One of the third-party HP 3000 packages hooked up to FMS II that’s working hard for Hitchiner is M.B. Foster Associates’ DataExpress. With its user base in the hundreds, almost exclusively working at PC desktops, the company is putting client server integration into the hands of 80 active users of FMS II. Place likes the way the two HP 3000 tools work together.

“It’s a great report writer for us,” he said. “Having the hooks back and forth between the two products makes it real easy. We do variance reports on a week-to-week basis, and general ledger is set up to be a month-end tool. Through DataExpress we can grab all the debits and credits from the general ledger, because we’re allowed to put in the beginning and ending post-dates of all of our transactions. We then run weekly variance reports through our ledger by using DataExpress.”

The ease of integration means that DataExpress can help with Hitchiner’s shop floor reporting and work-in-progress reporting. “FMS integrates extremely well with this system,” Place said. “Because of FMS II's powerful account structure and alternate roll ups, we are able to generate reports and inquiries from data stored in both systems.”

Having an easily integrated financial tool helped Hitchiner accountants deliver financial information with a minimum of MIS assistance. “FMS II met my main objectives for a new system – complete integration, ease of navigation, and the capability to run reports and access data without needing to bog down MIS with requests,” Place said. “I believe accounting should be responsible for tracking, entering and reporting on all of our financial data without requiring special programming assistance."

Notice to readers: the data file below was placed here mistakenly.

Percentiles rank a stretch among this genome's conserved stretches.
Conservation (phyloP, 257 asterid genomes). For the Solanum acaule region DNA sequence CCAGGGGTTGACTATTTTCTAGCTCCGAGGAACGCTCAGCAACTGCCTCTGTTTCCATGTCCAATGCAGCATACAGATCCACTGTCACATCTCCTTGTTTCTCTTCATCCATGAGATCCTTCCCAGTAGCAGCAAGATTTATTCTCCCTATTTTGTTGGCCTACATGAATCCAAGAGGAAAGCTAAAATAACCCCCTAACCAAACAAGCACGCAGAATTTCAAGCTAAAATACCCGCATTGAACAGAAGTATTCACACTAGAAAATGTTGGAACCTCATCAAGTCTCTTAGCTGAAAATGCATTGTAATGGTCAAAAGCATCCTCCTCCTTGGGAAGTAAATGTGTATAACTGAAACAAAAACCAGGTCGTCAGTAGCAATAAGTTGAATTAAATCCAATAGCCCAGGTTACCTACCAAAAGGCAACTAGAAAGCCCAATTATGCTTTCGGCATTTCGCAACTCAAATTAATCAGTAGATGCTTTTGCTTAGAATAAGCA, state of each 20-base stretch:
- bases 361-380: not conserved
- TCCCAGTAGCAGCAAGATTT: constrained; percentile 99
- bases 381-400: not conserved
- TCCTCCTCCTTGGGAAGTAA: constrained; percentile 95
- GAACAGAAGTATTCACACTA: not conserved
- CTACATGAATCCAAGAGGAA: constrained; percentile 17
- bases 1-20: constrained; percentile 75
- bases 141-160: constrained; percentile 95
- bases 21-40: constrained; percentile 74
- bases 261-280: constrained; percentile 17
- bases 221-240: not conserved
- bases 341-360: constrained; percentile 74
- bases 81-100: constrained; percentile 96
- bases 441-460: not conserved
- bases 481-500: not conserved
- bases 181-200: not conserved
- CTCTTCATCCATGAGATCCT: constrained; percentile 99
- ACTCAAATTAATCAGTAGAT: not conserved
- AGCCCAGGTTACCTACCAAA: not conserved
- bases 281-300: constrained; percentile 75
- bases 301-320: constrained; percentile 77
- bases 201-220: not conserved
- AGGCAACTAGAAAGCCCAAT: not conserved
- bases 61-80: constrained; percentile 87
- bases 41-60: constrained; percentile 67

“Every time we added or sold a division, or added new accounts, we had to get MIS involved,” Place said. “We have no involvement with them now. It’s user friendly to the point that we do all our own maintenance. The only thing the MIS department does is the backups at night.”

Place said his company’s implementation of the Mitchell Humphrey tool was thorough. He didn’t accept the chart of accounts from the prior systems, but started from scratch with a new one. “We changed our entire chart of accounts to work with their software,” Place said. “No one is even questioning the utility and benefit we derived from that.”

Hitchiner increased productivity by tapping the FMS II software’s ability to let users debit and credit through common PC tools such as Lotus 1-2-3, Place said. “It’s a tremendous tool,” he said. “I’m a big user of Lotus myself, and I don’t want to key in, extract and upload and download things. Even using DataExpress you have to use several iterations to get things down to your desktop. Here I can grab anything I want.”

Because of the speed of the new process, closing the company’s books now takes a little more than four days instead of the previous nine. “People would argue about what the variance was, or the period cost was, because we didn’t have clear definitions,” Place said. “We’re now closing our third year without senior management questioning a number. When I give them the financials, they believe it. Our prior software didn’t give us that. Mitchell Humphrey was a very big player in that.”

Copyright 1998 The 3000 NewsWire. All rights reserved